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Open Access African Trading Post in Guangzhou: Emergent or Recurrent Commercial Form?

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African Trading Post in Guangzhou: Emergent or Recurrent Commercial Form?

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Abstract In the early 2000s, nationals of Sub-Saharan Africa who had settled in the market places of Hong Kong, Bangkok, Jakarta, and Kuala Lumpur, moved to Guangzhou and opened offices in the upper floors of buildings in Baiyun and Yuexiu Districts. These were located in the northwest of the city, near the central railway station and one of the two fairs of Canton. Gradually these traders were able to create the necessary conditions of hospitality by opening community restaurants on upper floors, increasing the number of showrooms and offices as well as the services of freight and customs clearance in order to live up to an African itinerant customer’s expectations. From interviews carried out between 2006 and 2009 in the People’s Republic of China and in Hong Kong, Bangkok, Dubai, and West Africa, the article will first highlight the economic logics which have contributed to the constitution of African trading posts in China and describe their extension from the Middle East and from Asia. The second part will determine the respective roles of migrants and traveling Sub-Saharan entrepreneurs, before exploring their interactions with Chinese society in the setting up of these commercial networks. It will also look at the impact of toughening immigration policies. It is the principle of the African trading posts of anchoring of some traders in strategic places negotiated with the host society that allows the movement but also the temporary settlement of many visitors. The first established traders purchase products manufactured in the hinterland to fulfill the demand of the itinerant merchants who in turn supply customers located in other continents.

Affiliations: 1: UMR Laboratoire Population Environnement et Développement (LPED) Marseille France Sylvie.Bredeloup@univ-provence.fr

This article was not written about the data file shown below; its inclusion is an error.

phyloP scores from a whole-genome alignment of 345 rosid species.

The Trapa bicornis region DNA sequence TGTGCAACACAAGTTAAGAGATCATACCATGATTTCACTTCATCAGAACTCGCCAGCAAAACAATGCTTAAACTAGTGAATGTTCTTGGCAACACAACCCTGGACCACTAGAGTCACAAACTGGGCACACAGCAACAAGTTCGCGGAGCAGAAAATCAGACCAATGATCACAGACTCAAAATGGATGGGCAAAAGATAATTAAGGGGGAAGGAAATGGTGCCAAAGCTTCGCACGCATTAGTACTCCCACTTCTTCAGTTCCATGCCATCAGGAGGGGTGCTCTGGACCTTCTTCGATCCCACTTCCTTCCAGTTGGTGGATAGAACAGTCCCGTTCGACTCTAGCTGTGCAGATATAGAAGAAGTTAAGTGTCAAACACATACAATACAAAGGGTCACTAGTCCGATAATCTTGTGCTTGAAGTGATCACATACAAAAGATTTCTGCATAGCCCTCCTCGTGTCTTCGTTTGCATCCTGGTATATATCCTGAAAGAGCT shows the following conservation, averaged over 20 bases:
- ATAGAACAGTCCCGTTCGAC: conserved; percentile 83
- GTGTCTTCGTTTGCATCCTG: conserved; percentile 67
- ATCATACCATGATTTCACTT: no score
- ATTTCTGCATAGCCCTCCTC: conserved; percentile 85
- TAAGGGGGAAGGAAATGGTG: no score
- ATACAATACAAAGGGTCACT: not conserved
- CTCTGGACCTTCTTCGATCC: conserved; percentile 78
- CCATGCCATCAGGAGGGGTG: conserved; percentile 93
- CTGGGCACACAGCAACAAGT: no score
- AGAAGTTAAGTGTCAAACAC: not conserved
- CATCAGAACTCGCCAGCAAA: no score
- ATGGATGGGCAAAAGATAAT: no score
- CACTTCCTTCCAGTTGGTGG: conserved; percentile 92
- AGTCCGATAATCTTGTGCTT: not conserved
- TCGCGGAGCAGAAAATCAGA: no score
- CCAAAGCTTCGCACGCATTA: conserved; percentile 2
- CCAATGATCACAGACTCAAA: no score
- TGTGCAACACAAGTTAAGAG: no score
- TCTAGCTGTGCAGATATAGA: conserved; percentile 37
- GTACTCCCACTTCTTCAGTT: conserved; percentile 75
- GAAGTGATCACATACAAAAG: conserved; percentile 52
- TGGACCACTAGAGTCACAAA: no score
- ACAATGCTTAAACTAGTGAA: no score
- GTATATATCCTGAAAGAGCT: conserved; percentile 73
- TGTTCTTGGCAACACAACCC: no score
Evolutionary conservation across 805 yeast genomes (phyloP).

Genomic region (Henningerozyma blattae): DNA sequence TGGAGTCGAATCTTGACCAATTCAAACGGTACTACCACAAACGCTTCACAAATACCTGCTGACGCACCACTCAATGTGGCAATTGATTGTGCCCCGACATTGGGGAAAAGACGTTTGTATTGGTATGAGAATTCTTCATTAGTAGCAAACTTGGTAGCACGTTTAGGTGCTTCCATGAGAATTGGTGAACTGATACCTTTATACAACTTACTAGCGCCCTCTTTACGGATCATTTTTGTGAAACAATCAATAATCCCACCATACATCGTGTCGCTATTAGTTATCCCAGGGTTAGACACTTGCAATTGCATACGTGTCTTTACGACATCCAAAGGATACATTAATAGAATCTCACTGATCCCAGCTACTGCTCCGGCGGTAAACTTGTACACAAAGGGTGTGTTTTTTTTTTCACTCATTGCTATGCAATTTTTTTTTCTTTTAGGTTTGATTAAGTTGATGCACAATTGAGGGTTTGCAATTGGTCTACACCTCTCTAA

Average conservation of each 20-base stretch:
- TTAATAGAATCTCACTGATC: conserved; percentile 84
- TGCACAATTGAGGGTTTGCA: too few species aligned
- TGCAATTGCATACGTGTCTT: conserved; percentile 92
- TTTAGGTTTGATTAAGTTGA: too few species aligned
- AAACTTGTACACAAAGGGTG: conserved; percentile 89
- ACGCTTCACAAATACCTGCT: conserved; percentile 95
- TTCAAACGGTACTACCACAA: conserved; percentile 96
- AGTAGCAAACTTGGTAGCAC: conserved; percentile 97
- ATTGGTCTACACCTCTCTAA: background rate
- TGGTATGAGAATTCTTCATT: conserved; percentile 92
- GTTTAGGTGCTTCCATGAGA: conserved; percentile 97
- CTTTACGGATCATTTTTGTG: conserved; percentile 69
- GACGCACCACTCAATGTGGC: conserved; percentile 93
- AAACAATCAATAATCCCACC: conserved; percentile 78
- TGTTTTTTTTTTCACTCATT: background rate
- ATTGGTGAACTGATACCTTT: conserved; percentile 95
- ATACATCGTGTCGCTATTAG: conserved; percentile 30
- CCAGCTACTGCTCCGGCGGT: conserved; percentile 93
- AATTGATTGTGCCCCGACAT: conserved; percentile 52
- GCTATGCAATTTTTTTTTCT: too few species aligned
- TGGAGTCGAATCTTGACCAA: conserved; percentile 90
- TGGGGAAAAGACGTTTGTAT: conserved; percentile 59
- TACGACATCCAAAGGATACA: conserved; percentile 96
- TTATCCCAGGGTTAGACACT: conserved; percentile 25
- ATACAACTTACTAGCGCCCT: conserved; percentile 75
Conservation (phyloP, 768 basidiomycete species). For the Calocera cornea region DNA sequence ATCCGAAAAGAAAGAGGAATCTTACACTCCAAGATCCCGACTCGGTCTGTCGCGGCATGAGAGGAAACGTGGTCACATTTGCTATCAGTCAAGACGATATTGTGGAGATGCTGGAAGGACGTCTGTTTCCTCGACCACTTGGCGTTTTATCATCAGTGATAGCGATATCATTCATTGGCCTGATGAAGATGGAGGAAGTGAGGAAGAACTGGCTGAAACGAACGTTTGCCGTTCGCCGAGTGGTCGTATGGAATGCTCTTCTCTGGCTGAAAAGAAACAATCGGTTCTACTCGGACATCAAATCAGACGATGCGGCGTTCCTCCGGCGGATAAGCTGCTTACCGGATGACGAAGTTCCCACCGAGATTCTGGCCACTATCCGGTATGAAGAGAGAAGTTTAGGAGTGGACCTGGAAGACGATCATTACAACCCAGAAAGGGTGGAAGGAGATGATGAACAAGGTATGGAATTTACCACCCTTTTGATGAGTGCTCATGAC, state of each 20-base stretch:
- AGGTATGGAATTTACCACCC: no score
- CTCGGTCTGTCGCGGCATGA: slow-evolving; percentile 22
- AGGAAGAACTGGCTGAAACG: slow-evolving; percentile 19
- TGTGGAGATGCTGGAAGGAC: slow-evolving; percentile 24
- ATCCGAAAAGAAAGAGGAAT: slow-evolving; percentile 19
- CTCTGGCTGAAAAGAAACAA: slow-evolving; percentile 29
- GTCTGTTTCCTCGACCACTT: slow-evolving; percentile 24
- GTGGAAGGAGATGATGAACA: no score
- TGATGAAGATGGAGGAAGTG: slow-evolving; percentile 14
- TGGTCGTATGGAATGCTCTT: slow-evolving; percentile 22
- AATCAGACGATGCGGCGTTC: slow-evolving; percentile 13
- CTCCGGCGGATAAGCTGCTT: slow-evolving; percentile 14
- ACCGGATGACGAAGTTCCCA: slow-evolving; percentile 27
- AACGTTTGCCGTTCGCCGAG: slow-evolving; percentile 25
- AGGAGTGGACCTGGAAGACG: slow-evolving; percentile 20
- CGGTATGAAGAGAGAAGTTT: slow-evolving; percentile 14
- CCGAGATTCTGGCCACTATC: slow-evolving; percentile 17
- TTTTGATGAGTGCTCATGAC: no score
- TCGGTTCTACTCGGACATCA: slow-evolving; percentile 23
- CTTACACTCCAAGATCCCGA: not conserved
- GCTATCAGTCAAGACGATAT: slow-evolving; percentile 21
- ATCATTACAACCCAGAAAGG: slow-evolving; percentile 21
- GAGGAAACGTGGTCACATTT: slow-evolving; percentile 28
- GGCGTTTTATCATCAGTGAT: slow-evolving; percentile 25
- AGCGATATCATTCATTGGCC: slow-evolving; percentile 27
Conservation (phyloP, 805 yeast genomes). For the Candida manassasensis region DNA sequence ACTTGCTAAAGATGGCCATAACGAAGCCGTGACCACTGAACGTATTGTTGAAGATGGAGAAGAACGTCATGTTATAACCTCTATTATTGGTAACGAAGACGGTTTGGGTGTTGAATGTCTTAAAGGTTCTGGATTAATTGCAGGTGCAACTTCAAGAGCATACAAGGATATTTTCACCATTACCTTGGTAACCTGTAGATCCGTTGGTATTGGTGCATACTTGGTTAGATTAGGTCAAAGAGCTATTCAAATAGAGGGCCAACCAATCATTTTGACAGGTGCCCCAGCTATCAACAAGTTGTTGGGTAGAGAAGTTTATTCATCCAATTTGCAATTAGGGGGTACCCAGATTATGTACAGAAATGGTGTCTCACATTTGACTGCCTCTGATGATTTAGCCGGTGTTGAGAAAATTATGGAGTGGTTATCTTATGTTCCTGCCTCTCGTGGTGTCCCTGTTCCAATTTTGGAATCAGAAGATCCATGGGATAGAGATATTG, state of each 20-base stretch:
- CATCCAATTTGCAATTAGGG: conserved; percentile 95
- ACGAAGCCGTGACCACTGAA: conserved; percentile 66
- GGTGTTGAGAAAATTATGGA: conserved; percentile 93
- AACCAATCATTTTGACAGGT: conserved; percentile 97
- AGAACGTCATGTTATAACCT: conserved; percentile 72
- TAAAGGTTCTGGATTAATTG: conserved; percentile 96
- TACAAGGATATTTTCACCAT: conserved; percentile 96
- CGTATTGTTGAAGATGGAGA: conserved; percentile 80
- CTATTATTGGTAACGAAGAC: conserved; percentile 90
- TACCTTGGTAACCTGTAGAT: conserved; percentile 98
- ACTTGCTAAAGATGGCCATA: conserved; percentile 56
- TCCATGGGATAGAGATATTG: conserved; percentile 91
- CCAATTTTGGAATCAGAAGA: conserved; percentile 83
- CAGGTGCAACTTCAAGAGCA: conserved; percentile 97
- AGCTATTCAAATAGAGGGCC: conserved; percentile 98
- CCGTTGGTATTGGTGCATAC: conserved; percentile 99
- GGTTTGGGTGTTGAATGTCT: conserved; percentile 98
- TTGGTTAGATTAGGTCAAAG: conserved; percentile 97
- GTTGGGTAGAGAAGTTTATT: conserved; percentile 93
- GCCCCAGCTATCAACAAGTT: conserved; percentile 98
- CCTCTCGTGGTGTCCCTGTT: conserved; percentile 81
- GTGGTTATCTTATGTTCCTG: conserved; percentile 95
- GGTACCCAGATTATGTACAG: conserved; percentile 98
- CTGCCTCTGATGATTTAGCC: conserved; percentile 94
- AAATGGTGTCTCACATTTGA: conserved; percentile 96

Abstract In the early 2000s, nationals of Sub-Saharan Africa who had settled in the market places of Hong Kong, Bangkok, Jakarta, and Kuala Lumpur, moved to Guangzhou and opened offices in the upper floors of buildings in Baiyun and Yuexiu Districts. These were located in the northwest of the city, near the central railway station and one of the two fairs of Canton. Gradually these traders were able to create the necessary conditions of hospitality by opening community restaurants on upper floors, increasing the number of showrooms and offices as well as the services of freight and customs clearance in order to live up to an African itinerant customer’s expectations. From interviews carried out between 2006 and 2009 in the People’s Republic of China and in Hong Kong, Bangkok, Dubai, and West Africa, the article will first highlight the economic logics which have contributed to the constitution of African trading posts in China and describe their extension from the Middle East and from Asia. The second part will determine the respective roles of migrants and traveling Sub-Saharan entrepreneurs, before exploring their interactions with Chinese society in the setting up of these commercial networks. It will also look at the impact of toughening immigration policies. It is the principle of the African trading posts of anchoring of some traders in strategic places negotiated with the host society that allows the movement but also the temporary settlement of many visitors. The first established traders purchase products manufactured in the hinterland to fulfill the demand of the itinerant merchants who in turn supply customers located in other continents.

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2012-01-01
2016-09-28

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